3D Printer

A 3D printer is a machine capable of taking a 3D model design from a computer and, depending on the type of 3D printer, creating a physical object by laying down molten plastic layer by layer, building the 3D object from the ground up. These types of 3D printers are called Fused Deposition Modeling (FDM) printers. There are other types of 3D printers that use a bed of powder and a laser to create the object; this method is called Selective Laser Sintering (SLS). We cover about the different 3D printer types later on in this article.

The process of creating a 3D printed object starts by either creating a 3D model on a computer using a 3D modeling or CAD application or downloading an existing 3D model from one of the many free download sites such as Thingiverse. It is also possible to use a 3D scanner to digitize an existing item you wish to copy, though the results of creating a 3D model using a scanner can vary, and scanners struggle to scan objects of certain colors.

3D Slicer Software

Before we get to what the slicer software does, it's important to check if you have a 3D model file that is in a format compatible with the 3D printing slicer software. STL and 3MF formats are usually supported; if the 3D model is not in either of these formats, our STL converters can convert the file to the required format.

Slicer software, as its name suggests, will take the 3D model file and slice it into layers based on the configured settings of the slicer software. With the file loaded into the slicer software, it is ready to be sent to the 3D printer. In order for a 3D printer to be able to print the object, it needs low-level instructions from the slicer software to tell it where to move the print head, when to feed the plastic, the speed to move the head, and more. This information is usually stored in a GCODE file. This is the main purpose of the slicer software: to take the 3D model saved as a standard file format, such as STL, and convert it to this sequence of instructions in a GCODE for the 3D printer to act upon.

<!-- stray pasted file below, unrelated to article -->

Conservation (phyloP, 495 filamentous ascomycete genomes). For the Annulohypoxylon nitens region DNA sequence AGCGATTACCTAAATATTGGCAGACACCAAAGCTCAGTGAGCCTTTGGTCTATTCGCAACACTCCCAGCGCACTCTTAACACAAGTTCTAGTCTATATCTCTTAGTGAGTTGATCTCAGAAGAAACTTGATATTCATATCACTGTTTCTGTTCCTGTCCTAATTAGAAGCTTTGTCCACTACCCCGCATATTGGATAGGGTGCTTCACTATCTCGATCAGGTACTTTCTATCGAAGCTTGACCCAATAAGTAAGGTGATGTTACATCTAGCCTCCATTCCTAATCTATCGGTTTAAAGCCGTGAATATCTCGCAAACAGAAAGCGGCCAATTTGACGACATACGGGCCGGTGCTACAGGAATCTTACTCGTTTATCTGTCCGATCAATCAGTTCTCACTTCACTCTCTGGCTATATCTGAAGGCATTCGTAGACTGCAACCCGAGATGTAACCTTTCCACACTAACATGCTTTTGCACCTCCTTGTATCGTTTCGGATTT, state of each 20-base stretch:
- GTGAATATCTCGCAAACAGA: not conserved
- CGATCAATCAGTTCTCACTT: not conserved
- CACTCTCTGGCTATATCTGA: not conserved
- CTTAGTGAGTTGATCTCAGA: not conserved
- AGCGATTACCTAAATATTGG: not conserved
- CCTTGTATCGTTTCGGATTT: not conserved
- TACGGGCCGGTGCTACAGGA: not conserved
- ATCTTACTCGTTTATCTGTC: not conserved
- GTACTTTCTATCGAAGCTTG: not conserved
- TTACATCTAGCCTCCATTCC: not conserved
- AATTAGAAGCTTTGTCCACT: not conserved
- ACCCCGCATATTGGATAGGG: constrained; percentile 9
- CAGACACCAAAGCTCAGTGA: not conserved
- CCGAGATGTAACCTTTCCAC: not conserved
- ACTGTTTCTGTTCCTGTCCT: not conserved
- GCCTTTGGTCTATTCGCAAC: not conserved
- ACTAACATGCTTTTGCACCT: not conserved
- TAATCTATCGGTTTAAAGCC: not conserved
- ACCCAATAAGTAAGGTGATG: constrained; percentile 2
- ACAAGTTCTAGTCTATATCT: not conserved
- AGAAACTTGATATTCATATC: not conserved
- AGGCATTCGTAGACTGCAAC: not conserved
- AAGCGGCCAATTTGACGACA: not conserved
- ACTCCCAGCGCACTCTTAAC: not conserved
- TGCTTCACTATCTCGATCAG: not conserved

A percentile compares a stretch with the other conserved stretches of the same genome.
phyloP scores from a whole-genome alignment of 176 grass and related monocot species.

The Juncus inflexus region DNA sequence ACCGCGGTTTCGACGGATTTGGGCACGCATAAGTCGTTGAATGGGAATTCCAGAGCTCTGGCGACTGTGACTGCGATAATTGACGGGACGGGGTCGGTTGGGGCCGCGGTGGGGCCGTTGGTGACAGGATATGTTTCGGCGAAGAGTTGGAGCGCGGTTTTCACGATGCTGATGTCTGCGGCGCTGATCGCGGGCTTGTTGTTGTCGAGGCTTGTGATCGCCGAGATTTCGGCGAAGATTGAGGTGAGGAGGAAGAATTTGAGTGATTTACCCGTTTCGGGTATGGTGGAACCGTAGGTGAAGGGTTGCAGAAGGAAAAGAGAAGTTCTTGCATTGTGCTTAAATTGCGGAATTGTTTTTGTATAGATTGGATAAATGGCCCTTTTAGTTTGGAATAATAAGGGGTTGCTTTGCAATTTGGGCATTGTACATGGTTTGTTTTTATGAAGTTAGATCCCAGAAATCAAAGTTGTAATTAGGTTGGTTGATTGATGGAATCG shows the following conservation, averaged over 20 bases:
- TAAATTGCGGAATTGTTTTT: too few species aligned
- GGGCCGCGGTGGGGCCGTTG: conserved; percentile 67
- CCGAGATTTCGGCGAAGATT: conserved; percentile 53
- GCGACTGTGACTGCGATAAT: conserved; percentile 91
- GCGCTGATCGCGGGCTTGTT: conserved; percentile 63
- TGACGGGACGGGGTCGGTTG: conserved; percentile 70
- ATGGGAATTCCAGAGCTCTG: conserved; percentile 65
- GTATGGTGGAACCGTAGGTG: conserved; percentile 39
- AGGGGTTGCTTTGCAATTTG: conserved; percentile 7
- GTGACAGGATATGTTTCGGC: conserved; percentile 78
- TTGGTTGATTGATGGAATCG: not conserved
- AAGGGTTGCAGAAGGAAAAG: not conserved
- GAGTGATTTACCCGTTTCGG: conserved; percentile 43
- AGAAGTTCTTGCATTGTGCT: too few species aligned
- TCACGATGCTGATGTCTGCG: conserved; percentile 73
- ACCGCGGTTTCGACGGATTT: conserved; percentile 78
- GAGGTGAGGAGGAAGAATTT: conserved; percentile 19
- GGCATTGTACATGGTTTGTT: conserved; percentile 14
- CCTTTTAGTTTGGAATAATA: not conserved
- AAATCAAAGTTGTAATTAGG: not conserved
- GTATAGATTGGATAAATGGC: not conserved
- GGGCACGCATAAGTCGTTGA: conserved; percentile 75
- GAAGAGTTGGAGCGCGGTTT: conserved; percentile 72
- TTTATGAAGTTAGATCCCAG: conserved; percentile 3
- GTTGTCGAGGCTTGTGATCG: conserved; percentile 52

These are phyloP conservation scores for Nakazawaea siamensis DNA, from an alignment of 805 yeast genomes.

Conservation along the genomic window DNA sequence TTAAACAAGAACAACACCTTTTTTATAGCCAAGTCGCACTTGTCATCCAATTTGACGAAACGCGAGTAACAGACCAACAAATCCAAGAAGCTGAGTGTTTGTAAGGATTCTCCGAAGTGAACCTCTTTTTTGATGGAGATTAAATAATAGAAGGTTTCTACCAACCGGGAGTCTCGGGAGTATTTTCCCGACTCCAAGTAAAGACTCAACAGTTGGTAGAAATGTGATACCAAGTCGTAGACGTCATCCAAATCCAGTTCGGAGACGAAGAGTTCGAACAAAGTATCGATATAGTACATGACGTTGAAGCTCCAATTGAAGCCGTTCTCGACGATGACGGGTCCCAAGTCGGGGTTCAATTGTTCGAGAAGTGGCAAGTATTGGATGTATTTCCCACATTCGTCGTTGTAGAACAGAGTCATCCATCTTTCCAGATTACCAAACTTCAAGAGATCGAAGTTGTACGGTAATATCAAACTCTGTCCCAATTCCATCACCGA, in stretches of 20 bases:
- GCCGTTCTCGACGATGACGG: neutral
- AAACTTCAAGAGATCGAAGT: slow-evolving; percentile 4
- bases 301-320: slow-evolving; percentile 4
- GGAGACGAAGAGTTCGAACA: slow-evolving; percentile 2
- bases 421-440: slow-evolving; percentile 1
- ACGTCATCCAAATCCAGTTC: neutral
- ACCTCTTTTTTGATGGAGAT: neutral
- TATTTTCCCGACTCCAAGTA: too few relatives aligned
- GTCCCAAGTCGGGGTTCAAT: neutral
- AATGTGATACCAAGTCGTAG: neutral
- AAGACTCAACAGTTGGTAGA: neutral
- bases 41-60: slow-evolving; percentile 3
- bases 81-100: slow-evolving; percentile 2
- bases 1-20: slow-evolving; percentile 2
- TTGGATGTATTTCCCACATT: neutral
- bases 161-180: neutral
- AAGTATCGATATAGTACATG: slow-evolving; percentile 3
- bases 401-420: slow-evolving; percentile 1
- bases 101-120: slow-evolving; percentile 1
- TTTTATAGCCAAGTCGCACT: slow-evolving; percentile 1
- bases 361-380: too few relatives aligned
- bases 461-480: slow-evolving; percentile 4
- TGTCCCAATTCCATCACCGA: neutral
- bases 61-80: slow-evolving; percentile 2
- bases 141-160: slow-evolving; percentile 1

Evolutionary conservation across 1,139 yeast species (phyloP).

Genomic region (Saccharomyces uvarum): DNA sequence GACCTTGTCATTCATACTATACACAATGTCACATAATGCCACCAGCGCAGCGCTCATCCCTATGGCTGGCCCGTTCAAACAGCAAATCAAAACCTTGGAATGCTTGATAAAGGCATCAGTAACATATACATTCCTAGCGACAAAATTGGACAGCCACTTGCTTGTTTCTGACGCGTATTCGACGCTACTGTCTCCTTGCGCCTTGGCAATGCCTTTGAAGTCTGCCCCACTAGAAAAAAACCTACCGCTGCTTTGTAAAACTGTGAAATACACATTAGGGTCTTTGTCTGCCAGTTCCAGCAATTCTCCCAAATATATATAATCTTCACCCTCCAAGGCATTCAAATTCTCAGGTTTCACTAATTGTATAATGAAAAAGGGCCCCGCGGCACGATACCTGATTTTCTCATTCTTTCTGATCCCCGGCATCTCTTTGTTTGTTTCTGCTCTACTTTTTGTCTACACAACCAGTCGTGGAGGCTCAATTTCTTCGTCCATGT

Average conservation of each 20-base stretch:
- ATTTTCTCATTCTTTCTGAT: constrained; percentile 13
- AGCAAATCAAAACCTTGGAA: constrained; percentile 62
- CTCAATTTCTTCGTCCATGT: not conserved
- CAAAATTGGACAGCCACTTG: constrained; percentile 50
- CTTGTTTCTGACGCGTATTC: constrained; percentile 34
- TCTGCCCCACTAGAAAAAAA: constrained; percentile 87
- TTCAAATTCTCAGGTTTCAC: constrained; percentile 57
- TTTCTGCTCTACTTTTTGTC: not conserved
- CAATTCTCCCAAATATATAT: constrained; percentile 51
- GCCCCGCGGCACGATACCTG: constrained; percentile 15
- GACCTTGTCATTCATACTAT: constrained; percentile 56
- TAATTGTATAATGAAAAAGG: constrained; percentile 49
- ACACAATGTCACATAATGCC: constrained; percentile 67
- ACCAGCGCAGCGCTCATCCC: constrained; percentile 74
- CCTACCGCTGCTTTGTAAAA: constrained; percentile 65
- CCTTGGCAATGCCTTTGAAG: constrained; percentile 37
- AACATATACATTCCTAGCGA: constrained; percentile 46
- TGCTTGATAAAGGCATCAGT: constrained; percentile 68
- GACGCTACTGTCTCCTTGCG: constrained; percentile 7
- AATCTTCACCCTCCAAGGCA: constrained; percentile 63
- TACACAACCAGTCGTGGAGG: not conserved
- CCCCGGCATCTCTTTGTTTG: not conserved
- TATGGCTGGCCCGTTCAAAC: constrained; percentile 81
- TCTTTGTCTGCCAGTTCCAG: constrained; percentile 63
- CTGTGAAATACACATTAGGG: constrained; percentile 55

A 3D print preview of a small gear

A 3D print preview of a small gear

The gear being printed in a 3D printer

The gear being printed in a 3D printer

The final 3D printed gear ready for use

The final 3D printed gear ready for use

3D printers usually support printing via either a direct USB connection or by having the GCODE file placed on an SD card, which can then be inserted into the printer.

3D Printer Types

There are several types of 3D printer available, and each one has its own pros and cons. Here we list the three most popular types of 3D printers.

Fused Deposition Modeling (FDM)

With FDM printers, the object is created by starting at the bottom of the 3D object and, layer-by-layer, extruding molten plastic until all layers are complete. This method is used by most popular home 3D printers and provides good quality results and fast printing speeds. FDM printers also have large build volumes, enabling the printing of very large objects, the size of which may not be possible with other types of printers.

There is a large choice of plastic types to choose from when printing with FDM 3D printers. Two of the most common types are ABS and PLA; both have their own characteristics and reasons for choosing that particular material type. There are many other types of FDM printer plastic too; however, we won't go into the different types here as there are many great online references that can help, such as this great 3D printing material guide.

Selective Laser Sintering (SLS)

Similar to FDM, the SLS method builds the final object starting at the bottom; however, instead of molten plastic, the SLS method uses a bed of powder such as nylon and, using a laser, builds up the object layer by layer. Objects printed using the SLS method are much stronger than FDM-printed objects and, given the inherent strength of SLS-printed objects, have found uses in many industries as well as consumer applications.

Stereolithography (SLA)

With SLA 3D printers, the object is created using resin that is cured using a laser; again, this is done one layer at a time. With SLA printing, as the curing process takes longer than with FDM printers, it can take more time to print the object; however, the quality and smoothness of the finished article are far greater than what can be achieved using the FDM process. SLA printers allow for exceptionally detailed printing and are commonly used for creating intricate parts. One downside to the SLA printing process is that printed objects do not have the strength of objects printed using the FDM or SLS methods.

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